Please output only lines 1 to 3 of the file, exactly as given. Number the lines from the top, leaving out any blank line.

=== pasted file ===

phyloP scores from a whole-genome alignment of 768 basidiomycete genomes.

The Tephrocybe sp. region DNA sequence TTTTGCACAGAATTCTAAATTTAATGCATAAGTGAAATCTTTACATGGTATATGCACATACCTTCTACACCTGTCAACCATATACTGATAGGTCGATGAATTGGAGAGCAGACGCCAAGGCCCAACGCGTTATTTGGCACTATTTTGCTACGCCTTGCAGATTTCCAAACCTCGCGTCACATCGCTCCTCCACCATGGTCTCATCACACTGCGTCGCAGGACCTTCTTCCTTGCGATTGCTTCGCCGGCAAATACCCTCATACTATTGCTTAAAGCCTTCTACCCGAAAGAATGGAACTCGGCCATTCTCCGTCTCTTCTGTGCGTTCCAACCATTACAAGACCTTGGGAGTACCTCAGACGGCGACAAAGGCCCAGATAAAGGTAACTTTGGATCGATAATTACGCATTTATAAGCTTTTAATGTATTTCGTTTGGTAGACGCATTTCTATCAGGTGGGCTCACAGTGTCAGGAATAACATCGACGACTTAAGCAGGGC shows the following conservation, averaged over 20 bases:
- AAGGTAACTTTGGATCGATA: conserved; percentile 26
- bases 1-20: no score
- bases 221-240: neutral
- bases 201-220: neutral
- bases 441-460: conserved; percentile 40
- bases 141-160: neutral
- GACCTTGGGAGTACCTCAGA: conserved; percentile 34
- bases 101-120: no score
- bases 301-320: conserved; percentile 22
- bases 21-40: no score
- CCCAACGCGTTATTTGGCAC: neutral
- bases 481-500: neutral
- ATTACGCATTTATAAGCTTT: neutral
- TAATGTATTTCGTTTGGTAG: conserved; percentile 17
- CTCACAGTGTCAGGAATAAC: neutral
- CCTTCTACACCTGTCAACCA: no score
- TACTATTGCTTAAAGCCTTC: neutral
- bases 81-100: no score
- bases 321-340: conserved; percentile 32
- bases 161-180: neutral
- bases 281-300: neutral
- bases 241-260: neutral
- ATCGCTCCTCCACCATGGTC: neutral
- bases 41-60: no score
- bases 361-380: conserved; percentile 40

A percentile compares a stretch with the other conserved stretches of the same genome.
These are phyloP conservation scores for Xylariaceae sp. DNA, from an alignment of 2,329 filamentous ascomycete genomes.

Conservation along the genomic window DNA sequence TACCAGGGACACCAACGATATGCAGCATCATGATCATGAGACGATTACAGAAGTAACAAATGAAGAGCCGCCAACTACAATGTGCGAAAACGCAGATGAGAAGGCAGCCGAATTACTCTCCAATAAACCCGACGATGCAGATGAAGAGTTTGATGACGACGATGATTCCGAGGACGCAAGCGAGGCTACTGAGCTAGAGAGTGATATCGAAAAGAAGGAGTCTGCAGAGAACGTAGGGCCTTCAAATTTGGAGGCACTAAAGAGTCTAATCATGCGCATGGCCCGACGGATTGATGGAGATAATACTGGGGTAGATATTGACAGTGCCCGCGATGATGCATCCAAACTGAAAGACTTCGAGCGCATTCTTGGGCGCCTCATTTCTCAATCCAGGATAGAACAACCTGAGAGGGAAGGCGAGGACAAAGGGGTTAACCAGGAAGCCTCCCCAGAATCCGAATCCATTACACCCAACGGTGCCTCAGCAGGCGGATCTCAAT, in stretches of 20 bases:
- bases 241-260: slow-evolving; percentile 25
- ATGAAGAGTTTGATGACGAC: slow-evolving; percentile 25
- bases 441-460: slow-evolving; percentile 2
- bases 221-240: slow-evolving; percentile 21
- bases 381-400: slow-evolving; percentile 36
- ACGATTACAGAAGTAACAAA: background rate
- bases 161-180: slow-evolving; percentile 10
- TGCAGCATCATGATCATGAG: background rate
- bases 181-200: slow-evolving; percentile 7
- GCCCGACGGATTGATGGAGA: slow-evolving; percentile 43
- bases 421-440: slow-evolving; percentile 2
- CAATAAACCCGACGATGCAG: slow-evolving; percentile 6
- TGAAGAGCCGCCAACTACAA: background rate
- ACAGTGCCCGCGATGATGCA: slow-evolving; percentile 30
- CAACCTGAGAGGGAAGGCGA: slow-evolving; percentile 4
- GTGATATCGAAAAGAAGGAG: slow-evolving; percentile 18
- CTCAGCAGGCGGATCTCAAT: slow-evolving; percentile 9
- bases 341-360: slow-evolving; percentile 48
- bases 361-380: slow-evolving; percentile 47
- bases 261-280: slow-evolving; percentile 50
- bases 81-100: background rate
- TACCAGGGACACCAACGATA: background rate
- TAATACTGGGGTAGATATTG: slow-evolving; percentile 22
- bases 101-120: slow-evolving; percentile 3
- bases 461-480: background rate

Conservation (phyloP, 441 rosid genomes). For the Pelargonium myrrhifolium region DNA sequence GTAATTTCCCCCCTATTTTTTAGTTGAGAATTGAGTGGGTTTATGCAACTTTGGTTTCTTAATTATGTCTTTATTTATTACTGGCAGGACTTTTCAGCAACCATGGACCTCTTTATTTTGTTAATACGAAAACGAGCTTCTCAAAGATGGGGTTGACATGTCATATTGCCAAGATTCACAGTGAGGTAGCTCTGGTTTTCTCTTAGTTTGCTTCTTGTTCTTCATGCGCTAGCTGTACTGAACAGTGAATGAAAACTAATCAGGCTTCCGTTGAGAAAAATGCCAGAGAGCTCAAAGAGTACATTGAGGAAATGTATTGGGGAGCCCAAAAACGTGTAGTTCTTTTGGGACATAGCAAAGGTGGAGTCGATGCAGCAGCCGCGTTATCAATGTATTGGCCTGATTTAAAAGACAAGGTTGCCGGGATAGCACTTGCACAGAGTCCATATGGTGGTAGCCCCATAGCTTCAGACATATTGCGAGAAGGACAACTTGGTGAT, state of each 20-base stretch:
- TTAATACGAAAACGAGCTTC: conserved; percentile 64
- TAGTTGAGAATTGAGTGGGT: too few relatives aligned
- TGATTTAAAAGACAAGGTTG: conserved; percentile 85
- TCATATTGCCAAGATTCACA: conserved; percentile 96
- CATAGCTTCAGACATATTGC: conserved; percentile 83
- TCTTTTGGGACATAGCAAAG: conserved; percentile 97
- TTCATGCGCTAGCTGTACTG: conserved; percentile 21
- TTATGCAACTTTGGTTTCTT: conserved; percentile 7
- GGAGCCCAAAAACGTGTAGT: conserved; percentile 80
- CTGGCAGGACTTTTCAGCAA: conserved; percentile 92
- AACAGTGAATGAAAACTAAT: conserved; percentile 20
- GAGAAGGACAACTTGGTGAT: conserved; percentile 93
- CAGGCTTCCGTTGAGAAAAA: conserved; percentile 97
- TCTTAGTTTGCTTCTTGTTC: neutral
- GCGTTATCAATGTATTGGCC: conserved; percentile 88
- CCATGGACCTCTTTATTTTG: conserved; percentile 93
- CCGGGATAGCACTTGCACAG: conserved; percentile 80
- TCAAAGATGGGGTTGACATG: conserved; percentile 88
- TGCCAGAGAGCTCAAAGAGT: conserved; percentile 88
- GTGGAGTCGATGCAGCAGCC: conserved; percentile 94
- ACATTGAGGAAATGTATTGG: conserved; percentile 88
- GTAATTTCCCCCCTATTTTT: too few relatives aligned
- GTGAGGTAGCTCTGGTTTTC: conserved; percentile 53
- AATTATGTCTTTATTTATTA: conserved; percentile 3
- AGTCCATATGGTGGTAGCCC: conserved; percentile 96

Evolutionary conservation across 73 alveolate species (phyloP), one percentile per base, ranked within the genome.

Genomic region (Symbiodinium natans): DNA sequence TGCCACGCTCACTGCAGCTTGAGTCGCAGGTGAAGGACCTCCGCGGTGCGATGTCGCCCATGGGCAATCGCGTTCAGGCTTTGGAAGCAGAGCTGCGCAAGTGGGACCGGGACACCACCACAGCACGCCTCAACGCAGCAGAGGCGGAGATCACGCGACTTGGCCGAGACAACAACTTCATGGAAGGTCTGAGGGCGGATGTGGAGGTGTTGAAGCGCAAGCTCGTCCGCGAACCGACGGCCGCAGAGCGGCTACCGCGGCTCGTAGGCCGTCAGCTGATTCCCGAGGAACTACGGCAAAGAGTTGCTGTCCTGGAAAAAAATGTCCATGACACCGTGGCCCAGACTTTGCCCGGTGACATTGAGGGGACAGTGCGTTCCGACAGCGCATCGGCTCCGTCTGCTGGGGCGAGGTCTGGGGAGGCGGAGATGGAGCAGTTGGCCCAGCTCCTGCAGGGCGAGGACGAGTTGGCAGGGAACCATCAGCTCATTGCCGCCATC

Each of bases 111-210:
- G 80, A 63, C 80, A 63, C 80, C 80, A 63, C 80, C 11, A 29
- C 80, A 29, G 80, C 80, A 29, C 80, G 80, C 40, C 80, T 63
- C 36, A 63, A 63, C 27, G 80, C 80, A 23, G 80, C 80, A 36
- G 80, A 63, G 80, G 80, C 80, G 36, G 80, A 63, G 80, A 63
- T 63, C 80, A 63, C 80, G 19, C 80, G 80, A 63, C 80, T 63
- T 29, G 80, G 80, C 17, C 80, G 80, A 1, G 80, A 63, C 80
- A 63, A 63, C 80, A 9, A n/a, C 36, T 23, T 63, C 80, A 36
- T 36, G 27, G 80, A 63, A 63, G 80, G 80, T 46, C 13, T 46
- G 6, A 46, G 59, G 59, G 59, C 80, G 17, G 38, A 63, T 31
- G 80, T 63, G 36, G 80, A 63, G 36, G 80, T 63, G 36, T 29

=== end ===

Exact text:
phyloP scores from a whole-genome alignment of 768 basidiomycete genomes.

The Tephrocybe sp. region DNA sequence TTTTGCACAGAATTCTAAATTTAATGCATAAGTGAAATCTTTACATGGTATATGCACATACCTTCTACACCTGTCAACCATATACTGATAGGTCGATGAATTGGAGAGCAGACGCCAAGGCCCAACGCGTTATTTGGCACTATTTTGCTACGCCTTGCAGATTTCCAAACCTCGCGTCACATCGCTCCTCCACCATGGTCTCATCACACTGCGTCGCAGGACCTTCTTCCTTGCGATTGCTTCGCCGGCAAATACCCTCATACTATTGCTTAAAGCCTTCTACCCGAAAGAATGGAACTCGGCCATTCTCCGTCTCTTCTGTGCGTTCCAACCATTACAAGACCTTGGGAGTACCTCAGACGGCGACAAAGGCCCAGATAAAGGTAACTTTGGATCGATAATTACGCATTTATAAGCTTTTAATGTATTTCGTTTGGTAGACGCATTTCTATCAGGTGGGCTCACAGTGTCAGGAATAACATCGACGACTTAAGCAGGGC shows the following conservation, averaged over 20 bases:
- AAGGTAACTTTGGATCGATA: conserved; percentile 26